A ruling by the Colorado Court of Appeals last Friday will result in Western Slope Layers on Powell Mesa quitting operations.
Delta County Administrator Robbie LeValley issued a statement following the Appeals Court denial of a stay request by the owner of Western Slope Layers, Edwin Hostetler.
The county statement says, "On Nov. 1, The Colorado Court of Appeals denied the Hostetlers' motion for stay pending appeal. Accordingly, the cease and desist order issued by the county to the Hostetlers on Sept. 6 is reinstated. The county expects the Hostetlers will comply with the cease and desist order in a reasonable amount of time."
In a separate but closely related matter, despite the adverse Appeals Court ruling, Delta County government intends to move forward with its appeal of the local 7th Judicial District Court ruling in September against the Board of County Commissioners and Western Slope Layers.
"The Colorado Court of Appeals (has) accepted the notice of appeal filed by the Board of County Commissioners," LeValley said in her statement.
The Hostetlers' request for stay would have allowed the Western Slope Layers operation to remain in business until the county's appeal is decided, which could take up to a year.
Neighbors who oppose the Powell Mesa hen-egg operation were pleased with the Nov. 1 Appeals Court ruling. In a joint statement, Travis Jardon and Susan Raymond said in part, "We were not surprised by this outcome, but even more pleasing was how quickly the (Appeals) Court ruled .... We have argued that (the commissioners') actions in approving the Hostetler (specific development) applications were clearly arbitrary and capricious resulting in illegal land use permits."
In September, the 7th District Court ruled against the county and Hostetlers in a suit brought by neighbors of Western Slope Layers, including Raymond, and others. That September ruling included an order that the county issue a cease and desist order to the Hostetlers operation.
The county has appealed the entire 7th District Court ruling and will continue that appeal because, LeValley explained, it calls into question important issues affecting the commissioners' statutory oversight authority in land use regulation.
The county believes that the 7th District Court overstepped its own discretion by essentially second guessing the commissioners' specific development approval for Western Slope Layers.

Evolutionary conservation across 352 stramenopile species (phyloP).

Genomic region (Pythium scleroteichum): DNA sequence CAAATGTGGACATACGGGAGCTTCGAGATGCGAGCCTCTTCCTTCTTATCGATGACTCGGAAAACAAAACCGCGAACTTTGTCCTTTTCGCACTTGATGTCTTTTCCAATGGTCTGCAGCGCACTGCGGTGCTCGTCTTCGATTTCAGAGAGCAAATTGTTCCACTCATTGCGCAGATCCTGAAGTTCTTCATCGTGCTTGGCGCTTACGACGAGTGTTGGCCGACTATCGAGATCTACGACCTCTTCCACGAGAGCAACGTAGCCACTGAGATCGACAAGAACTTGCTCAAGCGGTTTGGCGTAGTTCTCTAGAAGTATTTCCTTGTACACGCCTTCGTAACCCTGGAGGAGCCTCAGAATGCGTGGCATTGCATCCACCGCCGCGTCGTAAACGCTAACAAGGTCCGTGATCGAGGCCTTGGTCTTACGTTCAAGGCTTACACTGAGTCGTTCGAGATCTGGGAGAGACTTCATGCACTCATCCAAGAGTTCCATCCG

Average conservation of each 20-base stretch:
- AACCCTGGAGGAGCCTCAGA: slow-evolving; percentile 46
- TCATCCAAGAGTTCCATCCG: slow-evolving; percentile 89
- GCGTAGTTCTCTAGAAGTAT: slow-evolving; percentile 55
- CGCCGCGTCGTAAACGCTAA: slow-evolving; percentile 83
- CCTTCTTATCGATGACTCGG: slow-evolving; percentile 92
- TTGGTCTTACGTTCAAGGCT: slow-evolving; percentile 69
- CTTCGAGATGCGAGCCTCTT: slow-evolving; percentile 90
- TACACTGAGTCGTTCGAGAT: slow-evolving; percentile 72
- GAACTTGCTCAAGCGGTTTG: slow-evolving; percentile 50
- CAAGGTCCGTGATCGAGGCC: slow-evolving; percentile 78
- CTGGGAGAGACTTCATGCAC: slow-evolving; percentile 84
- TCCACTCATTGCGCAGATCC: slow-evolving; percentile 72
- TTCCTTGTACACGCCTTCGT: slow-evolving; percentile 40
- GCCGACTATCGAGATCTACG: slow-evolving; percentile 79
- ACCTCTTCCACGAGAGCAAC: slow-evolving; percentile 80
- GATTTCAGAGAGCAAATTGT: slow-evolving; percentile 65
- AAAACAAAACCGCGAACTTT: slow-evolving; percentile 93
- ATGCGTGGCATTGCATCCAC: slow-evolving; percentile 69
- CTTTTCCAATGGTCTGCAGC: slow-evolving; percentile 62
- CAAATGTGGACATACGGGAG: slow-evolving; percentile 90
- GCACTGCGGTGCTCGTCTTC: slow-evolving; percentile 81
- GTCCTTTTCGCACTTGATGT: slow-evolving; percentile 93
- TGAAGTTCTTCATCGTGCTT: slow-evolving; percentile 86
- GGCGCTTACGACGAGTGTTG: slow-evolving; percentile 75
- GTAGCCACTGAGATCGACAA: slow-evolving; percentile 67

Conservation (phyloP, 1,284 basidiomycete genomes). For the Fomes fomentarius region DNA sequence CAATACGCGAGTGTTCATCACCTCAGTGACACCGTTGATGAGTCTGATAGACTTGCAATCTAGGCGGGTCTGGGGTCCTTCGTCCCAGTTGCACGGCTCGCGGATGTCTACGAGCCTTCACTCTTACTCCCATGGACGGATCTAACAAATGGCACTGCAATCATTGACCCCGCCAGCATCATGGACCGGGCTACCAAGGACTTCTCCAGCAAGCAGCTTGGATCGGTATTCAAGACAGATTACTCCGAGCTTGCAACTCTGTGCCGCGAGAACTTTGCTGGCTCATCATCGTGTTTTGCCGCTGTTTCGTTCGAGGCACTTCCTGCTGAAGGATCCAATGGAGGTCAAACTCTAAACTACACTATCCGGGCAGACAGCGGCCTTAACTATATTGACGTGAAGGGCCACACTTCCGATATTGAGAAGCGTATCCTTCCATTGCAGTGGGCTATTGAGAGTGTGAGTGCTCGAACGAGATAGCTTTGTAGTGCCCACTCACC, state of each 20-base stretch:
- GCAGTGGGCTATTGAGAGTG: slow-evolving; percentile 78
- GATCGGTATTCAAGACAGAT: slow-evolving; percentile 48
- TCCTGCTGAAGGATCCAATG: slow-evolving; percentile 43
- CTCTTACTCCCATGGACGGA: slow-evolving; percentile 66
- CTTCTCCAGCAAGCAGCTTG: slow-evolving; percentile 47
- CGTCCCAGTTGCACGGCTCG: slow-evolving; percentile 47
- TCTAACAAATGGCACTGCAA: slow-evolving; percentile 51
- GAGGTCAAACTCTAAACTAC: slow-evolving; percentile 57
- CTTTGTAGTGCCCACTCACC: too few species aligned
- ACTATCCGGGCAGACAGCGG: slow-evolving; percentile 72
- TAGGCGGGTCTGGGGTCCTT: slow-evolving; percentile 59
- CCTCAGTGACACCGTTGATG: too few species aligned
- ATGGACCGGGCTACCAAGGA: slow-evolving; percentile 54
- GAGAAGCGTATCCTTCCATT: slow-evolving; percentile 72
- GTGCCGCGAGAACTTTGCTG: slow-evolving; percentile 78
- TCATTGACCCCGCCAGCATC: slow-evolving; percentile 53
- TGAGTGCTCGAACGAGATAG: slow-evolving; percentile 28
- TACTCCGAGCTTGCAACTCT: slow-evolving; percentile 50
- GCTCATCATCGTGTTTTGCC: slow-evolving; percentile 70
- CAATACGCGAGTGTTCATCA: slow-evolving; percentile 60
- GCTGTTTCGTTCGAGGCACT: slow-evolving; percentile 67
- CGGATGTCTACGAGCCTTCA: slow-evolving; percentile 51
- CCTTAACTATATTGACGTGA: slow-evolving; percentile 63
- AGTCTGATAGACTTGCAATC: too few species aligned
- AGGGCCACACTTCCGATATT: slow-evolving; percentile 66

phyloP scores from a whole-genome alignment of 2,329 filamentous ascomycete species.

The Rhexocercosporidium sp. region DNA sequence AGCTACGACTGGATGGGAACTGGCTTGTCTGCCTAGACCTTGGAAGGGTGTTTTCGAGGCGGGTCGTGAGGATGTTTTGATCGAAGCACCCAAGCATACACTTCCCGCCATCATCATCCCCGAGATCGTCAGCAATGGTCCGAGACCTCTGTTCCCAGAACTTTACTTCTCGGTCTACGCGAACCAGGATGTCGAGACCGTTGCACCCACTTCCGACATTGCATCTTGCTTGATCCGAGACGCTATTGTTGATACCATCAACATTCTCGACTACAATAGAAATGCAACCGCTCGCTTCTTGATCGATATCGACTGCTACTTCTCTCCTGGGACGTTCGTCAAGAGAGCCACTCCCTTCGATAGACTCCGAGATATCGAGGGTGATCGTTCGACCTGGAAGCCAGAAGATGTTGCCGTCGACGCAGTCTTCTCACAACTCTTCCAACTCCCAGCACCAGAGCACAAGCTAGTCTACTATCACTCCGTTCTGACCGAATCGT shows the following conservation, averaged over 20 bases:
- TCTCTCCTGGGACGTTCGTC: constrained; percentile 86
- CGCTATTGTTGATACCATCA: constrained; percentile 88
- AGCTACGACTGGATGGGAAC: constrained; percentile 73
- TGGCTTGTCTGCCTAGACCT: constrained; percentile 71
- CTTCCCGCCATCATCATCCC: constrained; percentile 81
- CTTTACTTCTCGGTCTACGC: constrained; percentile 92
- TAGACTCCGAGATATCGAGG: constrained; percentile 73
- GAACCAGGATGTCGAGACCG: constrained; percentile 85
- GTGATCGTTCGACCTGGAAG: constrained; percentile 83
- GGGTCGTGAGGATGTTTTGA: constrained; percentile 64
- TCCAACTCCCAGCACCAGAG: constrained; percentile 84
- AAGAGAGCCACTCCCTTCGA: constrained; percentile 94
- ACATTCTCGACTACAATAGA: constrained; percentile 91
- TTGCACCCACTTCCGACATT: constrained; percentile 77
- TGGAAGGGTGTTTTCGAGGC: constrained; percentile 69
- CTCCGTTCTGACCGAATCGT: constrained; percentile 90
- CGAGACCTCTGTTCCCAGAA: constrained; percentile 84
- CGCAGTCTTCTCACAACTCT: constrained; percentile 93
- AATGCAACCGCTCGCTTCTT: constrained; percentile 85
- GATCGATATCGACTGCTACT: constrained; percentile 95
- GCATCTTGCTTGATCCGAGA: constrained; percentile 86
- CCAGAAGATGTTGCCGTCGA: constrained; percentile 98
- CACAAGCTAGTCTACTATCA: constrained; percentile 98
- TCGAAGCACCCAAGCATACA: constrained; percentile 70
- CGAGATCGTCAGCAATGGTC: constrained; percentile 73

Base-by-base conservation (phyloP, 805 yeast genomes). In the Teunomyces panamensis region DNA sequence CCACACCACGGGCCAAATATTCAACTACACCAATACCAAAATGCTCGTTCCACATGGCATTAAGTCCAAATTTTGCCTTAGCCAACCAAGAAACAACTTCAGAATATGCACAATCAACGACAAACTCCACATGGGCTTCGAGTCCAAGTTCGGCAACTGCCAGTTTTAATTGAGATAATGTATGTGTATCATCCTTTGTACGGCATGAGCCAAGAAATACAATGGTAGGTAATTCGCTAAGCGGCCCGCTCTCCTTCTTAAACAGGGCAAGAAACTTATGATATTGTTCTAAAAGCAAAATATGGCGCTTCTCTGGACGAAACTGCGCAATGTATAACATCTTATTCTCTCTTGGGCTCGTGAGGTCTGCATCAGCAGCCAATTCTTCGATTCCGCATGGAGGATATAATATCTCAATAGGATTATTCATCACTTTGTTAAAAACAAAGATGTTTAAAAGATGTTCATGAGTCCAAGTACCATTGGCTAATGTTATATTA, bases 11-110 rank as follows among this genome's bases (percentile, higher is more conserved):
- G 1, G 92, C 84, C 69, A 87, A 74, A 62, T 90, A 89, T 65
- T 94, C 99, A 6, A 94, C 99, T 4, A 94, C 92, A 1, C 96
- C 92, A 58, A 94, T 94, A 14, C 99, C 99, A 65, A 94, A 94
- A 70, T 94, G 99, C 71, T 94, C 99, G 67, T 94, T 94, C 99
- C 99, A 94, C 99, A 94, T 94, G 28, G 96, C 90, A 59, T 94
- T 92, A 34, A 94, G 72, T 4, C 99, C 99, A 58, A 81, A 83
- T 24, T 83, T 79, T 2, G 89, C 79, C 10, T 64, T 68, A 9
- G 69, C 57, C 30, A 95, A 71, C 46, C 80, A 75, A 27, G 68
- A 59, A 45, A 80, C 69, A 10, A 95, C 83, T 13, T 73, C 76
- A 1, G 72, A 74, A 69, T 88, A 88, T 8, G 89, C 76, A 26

As explained by the commissioners and their staff during an interview with the DCI on Oct. 28, the 7th District Court was expected to rule only on the correctness of the BoCC's hearing process for Western Slope Layers'
specific development application. Instead, the court conducted its own "re-hearing" of evidence and rendered its own judgment different from the BoCC's. By doing so, the 7th District Court supplanted itself in the Board of County Commissioners' statutory role, the county maintains.
The 7th District Court in its September ruling said that the county's failure to respond individually to health complaints from Western Slope Layers' neighbors amounted to a failure of process. The county maintains that its environmental health department did in fact respond to those complaints by monitoring pollution emissions from the Western Slope Layers' facility. The county position is that the BoCC weighed testimony and found there was conflicting evidence whether health complaints were actually caused by air pollution from the Hostetlers' operation.
By rendering its own judgment where the county commissioners have statutory authority, the 7th District Court overstepped discretion in the case, the county maintains.
County attorney Christine Knight explained, "It is the commissioners' job to weigh evidence and make the decision. There were 1,100 pages of evidence. There was a lot of conflicting evidence. But the standard (for plaintiffs) in that case is to prove there was 'no competent evidence at all' to support the commissioners' decision," she said. "We're saying the (7th District) Court improperly re-weighed the evidence."
The point on health complaints is not the only issue involved in the county's appeal. But in studying the 7th District Court's September ruling it appears to be a key point on which the ruling turned.
Among the results of its appeal the county is hoping for is a ruling that the Board of County Commissioners acted within its statutory authority approving the specific development application for Western Slope Layers.
County commission chair Doug Atchley said, "We would like the Court of Appeals to review the whole decision of the 7th District Court. In this specific case we would like to see it reviewed, and that's why we have appealed it."blog comments powered by Disqus